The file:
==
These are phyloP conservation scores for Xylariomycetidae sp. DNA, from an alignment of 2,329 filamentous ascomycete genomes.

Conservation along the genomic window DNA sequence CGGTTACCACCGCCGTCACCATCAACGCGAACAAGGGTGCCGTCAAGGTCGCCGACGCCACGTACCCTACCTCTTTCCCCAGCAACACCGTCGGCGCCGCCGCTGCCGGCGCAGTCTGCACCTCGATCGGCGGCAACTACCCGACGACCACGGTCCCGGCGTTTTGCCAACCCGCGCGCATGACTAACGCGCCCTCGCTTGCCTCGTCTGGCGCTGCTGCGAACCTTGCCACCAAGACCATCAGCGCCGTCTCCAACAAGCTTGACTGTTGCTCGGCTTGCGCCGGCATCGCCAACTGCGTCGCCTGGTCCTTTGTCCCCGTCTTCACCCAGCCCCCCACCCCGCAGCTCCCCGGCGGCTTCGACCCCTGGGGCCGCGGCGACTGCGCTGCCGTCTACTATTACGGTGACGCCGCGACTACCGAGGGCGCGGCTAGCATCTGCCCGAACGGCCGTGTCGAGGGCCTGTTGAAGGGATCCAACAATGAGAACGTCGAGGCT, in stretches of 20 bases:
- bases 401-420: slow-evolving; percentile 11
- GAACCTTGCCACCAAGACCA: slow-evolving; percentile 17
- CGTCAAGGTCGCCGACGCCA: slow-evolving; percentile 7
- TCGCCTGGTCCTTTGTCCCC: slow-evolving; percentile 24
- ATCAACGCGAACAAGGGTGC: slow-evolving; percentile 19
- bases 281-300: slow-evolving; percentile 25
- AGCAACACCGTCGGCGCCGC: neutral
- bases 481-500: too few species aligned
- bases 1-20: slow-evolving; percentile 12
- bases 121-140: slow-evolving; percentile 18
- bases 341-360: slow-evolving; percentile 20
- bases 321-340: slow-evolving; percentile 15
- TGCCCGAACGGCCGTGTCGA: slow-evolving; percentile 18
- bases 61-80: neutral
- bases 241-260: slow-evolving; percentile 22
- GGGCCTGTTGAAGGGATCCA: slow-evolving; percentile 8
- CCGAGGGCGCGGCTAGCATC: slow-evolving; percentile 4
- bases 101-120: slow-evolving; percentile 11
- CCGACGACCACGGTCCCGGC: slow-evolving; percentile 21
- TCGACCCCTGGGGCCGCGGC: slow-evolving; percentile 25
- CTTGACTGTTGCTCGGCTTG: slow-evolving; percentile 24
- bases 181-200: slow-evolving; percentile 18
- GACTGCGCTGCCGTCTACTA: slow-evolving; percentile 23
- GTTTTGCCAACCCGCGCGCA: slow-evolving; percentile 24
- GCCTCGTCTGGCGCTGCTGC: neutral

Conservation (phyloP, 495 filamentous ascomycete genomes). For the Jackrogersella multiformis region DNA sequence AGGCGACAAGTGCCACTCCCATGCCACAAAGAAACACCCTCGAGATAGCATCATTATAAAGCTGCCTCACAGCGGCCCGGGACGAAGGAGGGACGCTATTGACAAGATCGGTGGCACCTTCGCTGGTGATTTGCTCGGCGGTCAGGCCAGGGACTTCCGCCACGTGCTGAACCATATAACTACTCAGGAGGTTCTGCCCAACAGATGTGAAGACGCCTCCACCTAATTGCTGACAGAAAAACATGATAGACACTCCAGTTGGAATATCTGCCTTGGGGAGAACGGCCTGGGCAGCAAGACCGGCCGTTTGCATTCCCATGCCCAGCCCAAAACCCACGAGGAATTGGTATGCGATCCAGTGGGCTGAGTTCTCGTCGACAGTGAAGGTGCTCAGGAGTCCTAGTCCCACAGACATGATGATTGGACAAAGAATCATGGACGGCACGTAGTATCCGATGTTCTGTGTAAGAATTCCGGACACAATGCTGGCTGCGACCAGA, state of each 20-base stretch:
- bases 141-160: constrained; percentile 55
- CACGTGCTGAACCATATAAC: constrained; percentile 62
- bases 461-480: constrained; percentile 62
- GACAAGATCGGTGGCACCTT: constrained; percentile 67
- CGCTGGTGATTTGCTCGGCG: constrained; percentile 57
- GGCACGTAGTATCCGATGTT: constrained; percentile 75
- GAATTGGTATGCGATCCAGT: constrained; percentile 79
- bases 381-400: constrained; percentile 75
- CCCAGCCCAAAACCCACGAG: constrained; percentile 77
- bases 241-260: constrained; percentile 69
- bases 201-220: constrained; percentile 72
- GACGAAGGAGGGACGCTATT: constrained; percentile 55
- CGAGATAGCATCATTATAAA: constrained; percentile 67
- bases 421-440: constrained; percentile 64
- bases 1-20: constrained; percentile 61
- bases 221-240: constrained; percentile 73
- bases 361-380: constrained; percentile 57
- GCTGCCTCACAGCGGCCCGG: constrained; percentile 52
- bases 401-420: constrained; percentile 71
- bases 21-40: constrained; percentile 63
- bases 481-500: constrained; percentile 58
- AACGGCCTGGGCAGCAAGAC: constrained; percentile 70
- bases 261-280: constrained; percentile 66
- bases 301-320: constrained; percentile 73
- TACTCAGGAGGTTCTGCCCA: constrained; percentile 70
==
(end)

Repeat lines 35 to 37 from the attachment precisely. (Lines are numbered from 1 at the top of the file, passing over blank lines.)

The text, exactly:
- GAATTGGTATGCGATCCAGT: constrained; percentile 79
- bases 381-400: constrained; percentile 75
- CCCAGCCCAAAACCCACGAG: constrained; percentile 77